6th DECEMBER 2018
Answer questions in NOT MORE than 200 words each. Content of the answer is more important than its length.
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GS II: GOVERNANCE
Q1. Discuss the major developments in the Aadhar judgment recently given by the Supreme Court of India.
A Constitution Bench of the Supreme Court, led by Chief Justice of India Dipak Misra has upheld the validity of Aadhaar but with riders. It has struck down Section 57 that allows private entities to seek Aadhaar data, but has allowed the unique number to be used for government schemes and subsidies. Justice Chandrachud also said Section 7 is unconstitutional. Section 7 makes Aadhaar mandatory for getting state subsidies.The bench observed that technology had become a vital tool for ensuring good governance in a social welfare state. Schemes like PDS, scholarships, mid-day meals, LPG subsidies, involve a huge amount of money and “fool-proof” Aadhaar helped welfare reach the poor.Upholding the passage of the Aadhaar Act as a Money Bill, the Supreme Court said neither were individuals profiled nor their movements traced when Aadhaar was used to avail government benefits under Section 7 of the Aadhaar Act of 2016. The statute only sought “minimal” biometric information, and this did not amount to invasion of privacy.
- Majority of judges uphold validity of Aadhaar.
- Usage of Aadhaar for targetted subsidies and government schemes approved
- Section 57 that allows private entities to use Aadhaar struck down
- Aadhaar-PAN linkage upheld
- Majority of judges say Aadhaar doesn’t violate right to privacy
The majority opinion upheld the PAN-Aadhaar linkage, but declared linking Aadhaar with bank accounts and mobile SIM cards unconstitutional. The court insulated children from the Aadhaar regime. The card was not necessary for children aged between six and 14 under the Sarva Shiksha Abhiyan as right to education was a fundamental right. Statutory bodies like CBSE and UGC cannot ask students to produce their Aadhaar cards for examinations like NEET and JEE. Permission of parents and guardians was a must before enrolling children into Aadhaar, the Supreme Court declared. Children once they attained the age of majority could opt out of Aadhaar, the Supreme Court said. It said it was not trivialising the problem of exclusion faced by the elderly, the very young, the disabled and several others during the authentication process. Authentication was found to be only having a .232% failure, Justice Sikri pointed out. It was accurate 99.76% times, Justice Sikri said. He reasoned that dismantling the scheme would only disturb this 99.76%.The Supreme Court, in its majority opinion, said the remedy was to plug the loopholes rather than axe Aadhaar.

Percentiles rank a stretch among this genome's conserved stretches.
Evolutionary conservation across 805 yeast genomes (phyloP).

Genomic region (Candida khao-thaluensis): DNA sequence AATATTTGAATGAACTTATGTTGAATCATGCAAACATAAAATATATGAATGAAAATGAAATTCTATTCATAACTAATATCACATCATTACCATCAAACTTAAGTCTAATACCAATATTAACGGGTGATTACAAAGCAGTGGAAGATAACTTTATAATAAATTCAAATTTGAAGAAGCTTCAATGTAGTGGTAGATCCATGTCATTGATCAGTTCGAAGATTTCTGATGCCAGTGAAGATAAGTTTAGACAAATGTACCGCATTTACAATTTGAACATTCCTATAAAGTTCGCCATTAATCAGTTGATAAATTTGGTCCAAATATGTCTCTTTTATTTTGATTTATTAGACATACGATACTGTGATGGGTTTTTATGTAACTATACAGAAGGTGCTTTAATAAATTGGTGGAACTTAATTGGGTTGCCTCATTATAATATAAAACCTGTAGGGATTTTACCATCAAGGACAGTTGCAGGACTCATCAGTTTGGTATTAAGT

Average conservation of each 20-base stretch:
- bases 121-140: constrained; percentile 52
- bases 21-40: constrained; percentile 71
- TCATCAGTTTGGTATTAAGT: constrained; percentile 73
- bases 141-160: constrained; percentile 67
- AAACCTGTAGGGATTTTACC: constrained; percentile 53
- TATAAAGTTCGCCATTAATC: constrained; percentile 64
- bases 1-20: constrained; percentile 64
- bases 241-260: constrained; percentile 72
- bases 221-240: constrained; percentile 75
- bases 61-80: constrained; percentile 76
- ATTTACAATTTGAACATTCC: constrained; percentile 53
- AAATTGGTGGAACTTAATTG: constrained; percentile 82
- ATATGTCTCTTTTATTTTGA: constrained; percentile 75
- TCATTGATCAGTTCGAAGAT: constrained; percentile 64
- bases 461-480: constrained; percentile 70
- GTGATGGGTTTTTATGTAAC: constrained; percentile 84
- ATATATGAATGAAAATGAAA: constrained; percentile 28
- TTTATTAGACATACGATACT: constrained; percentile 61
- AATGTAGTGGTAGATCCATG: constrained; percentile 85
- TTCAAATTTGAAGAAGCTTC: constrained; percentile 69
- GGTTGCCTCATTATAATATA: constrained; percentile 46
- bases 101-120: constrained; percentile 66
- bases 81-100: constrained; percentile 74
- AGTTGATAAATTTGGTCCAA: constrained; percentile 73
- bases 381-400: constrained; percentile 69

The court further directed the government and the Unique Identification Authority of India (UIDAI) to bring in regulations to prevent rightfully entitled people from being denied benefits.
However, the Supreme Court quashed or read down several provisions in the Aadhaar Act in order to de-fang any possibility of the state misusing data.
For one, the court held that authentication records should not be retained for more than six months. It declared the archiving of records for five years as “bad in law.” It also prohibited the creation of a metabase for transactions.
It read down Section 33 (1), which allowed the disclosure of Aadhaar information on the orders of a District Judge. This cannot be done now without giving the person concerned an opportunity to be heard.
The Supreme Court struck down Section 33(2), which allowed the disclosure of Aadhaar information for national security reasons on the orders of an officer not below a Joint Secretary.
It held that an officer above the Joint Secretary rank should first consult with a judicial officer, possibly a High Court judge, and both should decide whether information need to be disclosed in the national interest.
The court has struck down Section 47, which allows only the UIDAI to file criminal complaints of Aadhaar data breach.
Finally, it quashed that part of Section 57 of the Act which permits private companies from using Aadhaar data to authenticate a person.